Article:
When most people think scooters, they think Vespa- and for good reason. Vespa (meaning ‘wasp’ in Italian) came into prominence in the mid-1940s post World War II, but it was the Gregory Peck and Audrey Hepburn starrer Roman Holiday that catapulted the brand to immortality.
Most things vintage eventually come back into fashion, and the Vespa scooter is just one example of this never-dying trend. It also helps that Piaggio, Vespa’s parent company, has the uncanny ability to tap into current market dynamics and introduce new scooter models that are a unique blend of modernity and vintage elegance.
The aftermath of World War II
Italy’s economy after the Second World War was languishing, and so were its roads. It was during this trying time that Enrico Piaggio, son of Rinaldo Piaggio, the company’s founder, decided to offer an affordable, yet stylish mode of transport for the Italian masses.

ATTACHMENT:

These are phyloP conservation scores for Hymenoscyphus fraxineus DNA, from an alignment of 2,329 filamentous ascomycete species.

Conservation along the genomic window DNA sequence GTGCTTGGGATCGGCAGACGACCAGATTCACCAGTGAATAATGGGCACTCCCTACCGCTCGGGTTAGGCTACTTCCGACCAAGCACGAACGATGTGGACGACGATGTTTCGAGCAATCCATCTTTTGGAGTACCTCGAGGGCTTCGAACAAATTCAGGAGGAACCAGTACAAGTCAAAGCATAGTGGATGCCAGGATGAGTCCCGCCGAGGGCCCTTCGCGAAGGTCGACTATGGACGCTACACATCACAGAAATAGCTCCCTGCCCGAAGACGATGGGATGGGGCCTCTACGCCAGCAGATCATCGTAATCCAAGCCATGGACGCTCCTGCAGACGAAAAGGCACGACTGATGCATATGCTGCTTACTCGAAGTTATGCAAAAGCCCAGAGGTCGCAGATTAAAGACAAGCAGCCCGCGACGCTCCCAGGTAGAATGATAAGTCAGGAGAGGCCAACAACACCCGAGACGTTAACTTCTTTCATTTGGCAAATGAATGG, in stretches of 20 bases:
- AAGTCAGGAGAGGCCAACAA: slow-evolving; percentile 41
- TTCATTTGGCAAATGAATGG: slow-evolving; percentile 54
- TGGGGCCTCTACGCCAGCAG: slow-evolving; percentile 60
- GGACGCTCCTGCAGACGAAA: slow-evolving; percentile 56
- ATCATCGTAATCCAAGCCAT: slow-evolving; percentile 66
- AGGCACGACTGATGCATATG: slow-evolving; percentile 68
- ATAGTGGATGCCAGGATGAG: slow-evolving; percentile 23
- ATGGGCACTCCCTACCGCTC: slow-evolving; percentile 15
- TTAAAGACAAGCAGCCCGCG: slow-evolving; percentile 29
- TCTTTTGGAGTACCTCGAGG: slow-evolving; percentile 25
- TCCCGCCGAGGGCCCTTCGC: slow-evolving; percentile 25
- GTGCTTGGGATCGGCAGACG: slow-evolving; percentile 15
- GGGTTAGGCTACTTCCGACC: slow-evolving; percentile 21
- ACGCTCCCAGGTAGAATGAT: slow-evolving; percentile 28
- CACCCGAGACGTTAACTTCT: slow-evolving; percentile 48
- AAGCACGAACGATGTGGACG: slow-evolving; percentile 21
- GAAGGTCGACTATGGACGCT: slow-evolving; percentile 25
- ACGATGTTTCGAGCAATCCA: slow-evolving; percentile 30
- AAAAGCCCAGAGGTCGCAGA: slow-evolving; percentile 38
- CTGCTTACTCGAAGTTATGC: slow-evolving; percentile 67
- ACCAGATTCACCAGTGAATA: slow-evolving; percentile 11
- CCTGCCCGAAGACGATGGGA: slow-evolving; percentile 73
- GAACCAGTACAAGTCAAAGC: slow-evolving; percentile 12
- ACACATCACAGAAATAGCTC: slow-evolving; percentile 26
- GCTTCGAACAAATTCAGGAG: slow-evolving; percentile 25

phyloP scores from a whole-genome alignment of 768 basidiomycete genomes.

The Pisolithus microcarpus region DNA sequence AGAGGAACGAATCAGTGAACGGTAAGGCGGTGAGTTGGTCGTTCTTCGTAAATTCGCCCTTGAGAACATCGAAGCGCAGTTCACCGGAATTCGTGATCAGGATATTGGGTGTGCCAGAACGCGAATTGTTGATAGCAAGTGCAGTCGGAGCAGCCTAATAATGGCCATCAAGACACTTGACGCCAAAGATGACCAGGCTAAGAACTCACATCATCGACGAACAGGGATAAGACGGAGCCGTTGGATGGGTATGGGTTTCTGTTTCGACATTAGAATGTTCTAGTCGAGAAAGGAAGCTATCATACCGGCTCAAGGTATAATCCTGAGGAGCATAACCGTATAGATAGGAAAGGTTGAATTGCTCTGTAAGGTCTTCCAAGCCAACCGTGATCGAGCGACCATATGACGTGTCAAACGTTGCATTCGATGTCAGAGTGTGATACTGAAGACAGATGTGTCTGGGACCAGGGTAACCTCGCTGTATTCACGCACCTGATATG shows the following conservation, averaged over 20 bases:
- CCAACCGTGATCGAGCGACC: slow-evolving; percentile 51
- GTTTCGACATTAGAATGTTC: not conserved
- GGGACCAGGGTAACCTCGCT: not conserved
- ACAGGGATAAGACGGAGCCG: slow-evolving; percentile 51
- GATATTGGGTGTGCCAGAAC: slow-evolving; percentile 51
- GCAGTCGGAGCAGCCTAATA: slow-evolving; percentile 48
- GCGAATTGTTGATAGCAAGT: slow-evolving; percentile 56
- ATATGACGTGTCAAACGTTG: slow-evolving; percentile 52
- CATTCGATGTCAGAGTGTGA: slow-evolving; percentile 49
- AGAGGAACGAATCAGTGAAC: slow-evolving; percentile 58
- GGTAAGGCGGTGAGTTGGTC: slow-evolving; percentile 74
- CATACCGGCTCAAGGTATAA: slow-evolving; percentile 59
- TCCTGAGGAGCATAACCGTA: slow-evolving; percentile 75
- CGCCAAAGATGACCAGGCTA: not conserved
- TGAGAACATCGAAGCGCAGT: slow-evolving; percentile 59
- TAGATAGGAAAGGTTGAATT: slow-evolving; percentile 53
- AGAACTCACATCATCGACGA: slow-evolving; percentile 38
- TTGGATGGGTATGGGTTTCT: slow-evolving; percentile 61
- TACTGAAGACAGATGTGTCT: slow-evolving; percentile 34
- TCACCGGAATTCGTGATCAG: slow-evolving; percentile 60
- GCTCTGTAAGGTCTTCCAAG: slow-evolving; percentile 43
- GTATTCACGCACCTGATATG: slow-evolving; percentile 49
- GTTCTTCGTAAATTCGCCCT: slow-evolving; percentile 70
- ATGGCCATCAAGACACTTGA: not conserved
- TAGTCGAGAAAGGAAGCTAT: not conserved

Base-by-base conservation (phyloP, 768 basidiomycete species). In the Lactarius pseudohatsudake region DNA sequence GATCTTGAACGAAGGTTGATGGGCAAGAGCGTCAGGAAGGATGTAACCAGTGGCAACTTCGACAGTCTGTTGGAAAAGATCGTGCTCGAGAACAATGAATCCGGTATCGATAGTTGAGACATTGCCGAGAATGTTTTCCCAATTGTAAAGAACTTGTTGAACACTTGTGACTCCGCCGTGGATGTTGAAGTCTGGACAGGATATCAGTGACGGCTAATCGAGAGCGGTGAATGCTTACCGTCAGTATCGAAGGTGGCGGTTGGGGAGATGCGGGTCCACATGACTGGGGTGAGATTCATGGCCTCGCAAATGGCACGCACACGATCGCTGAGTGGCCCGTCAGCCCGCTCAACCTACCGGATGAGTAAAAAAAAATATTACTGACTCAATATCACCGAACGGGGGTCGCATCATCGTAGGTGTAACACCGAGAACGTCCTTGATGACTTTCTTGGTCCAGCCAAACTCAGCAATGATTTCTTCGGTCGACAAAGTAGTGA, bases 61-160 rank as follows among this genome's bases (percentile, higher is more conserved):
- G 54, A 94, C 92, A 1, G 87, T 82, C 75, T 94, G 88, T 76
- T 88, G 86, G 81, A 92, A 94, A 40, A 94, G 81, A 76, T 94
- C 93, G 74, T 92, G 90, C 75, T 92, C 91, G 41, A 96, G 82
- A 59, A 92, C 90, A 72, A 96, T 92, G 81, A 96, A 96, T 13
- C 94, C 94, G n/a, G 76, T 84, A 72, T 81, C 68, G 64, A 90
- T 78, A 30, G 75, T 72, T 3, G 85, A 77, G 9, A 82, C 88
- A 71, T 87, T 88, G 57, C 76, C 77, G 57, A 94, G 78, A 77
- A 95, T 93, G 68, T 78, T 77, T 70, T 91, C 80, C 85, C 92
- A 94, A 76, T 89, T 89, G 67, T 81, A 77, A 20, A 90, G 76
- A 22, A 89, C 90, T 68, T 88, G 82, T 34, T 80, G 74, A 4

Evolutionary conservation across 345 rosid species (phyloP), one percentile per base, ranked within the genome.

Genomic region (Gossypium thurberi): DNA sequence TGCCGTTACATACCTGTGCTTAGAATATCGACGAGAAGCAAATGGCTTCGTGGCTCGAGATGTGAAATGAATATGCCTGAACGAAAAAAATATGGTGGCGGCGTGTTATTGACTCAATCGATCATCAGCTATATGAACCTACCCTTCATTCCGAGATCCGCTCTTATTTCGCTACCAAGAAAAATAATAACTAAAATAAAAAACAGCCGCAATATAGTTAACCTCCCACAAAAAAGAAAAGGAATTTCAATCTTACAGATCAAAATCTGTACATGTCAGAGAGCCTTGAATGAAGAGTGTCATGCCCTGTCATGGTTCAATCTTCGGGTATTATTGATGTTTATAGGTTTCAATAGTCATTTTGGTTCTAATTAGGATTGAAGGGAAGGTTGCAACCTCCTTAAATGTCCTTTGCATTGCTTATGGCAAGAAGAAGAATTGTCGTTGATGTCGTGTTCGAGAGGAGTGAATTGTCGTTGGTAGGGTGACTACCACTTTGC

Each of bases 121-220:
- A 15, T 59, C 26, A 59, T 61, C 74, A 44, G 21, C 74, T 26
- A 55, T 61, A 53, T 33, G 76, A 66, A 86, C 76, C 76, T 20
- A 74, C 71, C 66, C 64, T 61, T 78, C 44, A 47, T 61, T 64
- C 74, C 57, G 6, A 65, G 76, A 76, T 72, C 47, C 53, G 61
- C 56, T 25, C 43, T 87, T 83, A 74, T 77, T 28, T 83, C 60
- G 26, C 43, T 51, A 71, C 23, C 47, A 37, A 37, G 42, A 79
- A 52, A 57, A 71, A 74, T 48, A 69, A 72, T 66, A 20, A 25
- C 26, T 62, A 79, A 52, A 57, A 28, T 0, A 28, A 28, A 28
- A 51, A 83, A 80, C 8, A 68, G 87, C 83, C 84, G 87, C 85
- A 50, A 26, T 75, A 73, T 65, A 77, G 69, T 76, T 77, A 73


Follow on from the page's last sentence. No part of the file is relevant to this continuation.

The Vespa was actually inspired by America’s Cushman scooters. The introductory model of the Vespa was the MP5 Paperino, and some of its noticeable features, such as the body panels being structured around the core frame, exist even today in the new models.
Vespa’s trendsetting design, however, was the brainchild of aeronautical engineer Corradino D’Ascanio. Upon seeing D’Ascanio’s prototype of the MP6 model, Enrico Piaggio is believed to have said it resembled a wasp.
The rest, as they say, is history.
The Vespa legacy
Initial reviews of the Vespa were marked with scepticism, but the scooter quickly gained momentum in the late 1940s, when Piaggio introduced the trendy little scooter to other markets. Over time, the Vespa became synonymous with freedom, rebellion, and most of all- a changing society after a war everyone wanted to forget.
The first ever Vespa pamphlet in 1946 featured a woman riding the scooter, signalling a progressive outlook on life. It also helped that it became the darling of Hollywood- everyone from Ursula Andress and Jayne Mansfield to John Wayne and Jude Law have been seen riding the Vespa in their films.